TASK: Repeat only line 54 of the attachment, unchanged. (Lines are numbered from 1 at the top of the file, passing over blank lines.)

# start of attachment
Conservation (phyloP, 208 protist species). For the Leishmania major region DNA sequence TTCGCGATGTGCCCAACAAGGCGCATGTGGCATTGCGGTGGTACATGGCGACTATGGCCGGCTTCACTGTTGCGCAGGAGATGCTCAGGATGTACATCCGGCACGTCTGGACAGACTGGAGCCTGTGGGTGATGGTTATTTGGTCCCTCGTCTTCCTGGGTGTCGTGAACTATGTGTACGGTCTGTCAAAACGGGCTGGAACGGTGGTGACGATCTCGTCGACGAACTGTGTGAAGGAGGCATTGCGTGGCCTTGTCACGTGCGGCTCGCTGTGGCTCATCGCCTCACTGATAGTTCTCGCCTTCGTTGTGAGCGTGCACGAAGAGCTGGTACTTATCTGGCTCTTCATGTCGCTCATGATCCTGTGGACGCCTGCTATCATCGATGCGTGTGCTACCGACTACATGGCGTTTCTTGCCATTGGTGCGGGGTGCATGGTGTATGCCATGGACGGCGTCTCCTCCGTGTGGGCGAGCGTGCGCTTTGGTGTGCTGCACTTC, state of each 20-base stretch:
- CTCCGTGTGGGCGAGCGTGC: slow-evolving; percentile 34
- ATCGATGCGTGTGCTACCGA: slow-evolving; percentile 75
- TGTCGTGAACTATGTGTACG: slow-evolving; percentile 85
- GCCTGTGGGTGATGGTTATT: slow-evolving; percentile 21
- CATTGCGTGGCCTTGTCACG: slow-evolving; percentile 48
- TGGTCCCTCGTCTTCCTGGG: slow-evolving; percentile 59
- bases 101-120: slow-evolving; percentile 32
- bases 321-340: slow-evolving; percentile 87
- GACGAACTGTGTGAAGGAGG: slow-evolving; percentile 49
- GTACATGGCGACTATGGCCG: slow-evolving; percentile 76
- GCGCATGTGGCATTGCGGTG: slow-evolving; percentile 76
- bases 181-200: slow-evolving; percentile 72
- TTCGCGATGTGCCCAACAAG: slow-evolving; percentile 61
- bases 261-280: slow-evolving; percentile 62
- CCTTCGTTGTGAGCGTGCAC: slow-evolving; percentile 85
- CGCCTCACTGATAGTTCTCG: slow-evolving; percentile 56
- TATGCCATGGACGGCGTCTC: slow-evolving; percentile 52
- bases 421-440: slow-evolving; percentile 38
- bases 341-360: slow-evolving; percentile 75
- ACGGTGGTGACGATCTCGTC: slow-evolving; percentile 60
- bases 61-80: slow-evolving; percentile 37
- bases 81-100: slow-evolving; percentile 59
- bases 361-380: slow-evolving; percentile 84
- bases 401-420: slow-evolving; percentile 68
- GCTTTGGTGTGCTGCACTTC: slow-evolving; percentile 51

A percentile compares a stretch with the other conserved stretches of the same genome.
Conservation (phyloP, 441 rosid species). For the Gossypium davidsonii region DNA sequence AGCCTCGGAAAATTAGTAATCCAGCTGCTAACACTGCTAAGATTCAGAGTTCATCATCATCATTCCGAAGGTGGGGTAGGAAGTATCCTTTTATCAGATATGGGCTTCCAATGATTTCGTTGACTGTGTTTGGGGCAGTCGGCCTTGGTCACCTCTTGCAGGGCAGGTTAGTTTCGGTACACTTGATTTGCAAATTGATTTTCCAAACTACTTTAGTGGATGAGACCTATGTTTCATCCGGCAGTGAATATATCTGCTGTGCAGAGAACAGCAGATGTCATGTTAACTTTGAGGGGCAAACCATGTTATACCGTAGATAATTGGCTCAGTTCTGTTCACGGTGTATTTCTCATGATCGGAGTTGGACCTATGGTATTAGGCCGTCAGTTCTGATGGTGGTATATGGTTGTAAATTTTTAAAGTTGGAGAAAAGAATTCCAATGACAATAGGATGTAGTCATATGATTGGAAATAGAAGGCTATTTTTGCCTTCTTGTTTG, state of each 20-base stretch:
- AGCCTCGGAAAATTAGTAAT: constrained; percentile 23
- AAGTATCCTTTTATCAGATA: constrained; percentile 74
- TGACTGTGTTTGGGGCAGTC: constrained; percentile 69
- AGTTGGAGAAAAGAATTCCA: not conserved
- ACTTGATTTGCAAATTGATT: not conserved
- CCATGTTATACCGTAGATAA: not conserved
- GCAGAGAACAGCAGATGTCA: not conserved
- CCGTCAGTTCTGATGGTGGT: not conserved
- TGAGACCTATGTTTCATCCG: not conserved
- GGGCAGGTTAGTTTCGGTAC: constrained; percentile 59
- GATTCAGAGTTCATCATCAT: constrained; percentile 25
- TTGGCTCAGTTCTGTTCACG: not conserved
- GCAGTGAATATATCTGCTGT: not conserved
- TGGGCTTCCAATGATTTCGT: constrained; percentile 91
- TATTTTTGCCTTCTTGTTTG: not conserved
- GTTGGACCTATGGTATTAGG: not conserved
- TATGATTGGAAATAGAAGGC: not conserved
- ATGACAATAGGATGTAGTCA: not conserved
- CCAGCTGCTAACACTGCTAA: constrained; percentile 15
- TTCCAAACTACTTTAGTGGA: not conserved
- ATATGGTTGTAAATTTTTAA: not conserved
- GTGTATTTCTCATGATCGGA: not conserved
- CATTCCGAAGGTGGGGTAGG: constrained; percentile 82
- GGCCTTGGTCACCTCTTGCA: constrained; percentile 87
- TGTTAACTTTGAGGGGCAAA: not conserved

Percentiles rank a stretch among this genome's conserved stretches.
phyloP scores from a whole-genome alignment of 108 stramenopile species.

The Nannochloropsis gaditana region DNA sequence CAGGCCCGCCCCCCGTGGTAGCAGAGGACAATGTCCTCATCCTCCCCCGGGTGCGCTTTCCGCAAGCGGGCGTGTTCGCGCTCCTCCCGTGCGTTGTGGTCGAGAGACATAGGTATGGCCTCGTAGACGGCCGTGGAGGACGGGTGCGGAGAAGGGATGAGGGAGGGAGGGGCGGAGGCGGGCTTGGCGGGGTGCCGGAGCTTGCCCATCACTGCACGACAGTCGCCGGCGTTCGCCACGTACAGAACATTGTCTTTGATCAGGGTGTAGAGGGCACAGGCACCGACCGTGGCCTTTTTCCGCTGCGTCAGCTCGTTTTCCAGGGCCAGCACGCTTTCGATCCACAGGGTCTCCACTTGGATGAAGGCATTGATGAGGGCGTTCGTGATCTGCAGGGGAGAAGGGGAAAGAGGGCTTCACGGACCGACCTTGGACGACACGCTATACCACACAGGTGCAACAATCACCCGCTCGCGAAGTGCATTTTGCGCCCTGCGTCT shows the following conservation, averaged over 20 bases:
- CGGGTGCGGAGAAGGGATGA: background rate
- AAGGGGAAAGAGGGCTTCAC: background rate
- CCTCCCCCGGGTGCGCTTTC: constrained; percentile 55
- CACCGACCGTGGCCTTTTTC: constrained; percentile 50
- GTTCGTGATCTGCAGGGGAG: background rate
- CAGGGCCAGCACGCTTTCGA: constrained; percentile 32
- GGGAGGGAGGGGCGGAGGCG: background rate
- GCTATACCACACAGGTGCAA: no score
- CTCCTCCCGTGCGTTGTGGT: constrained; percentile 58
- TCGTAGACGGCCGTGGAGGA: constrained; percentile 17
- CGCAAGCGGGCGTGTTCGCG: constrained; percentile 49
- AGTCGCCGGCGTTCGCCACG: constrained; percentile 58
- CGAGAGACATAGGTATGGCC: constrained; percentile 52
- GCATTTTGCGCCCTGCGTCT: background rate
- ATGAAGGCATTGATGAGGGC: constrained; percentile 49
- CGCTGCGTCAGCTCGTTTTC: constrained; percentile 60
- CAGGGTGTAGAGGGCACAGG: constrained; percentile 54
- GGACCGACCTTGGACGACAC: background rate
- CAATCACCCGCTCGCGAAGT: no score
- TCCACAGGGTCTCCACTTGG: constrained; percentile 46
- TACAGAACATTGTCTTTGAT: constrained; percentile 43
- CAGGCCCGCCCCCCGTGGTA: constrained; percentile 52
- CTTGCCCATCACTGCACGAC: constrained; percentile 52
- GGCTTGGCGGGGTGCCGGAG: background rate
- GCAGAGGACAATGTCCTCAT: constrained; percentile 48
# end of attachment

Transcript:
Percentiles rank a stretch among this genome's conserved stretches.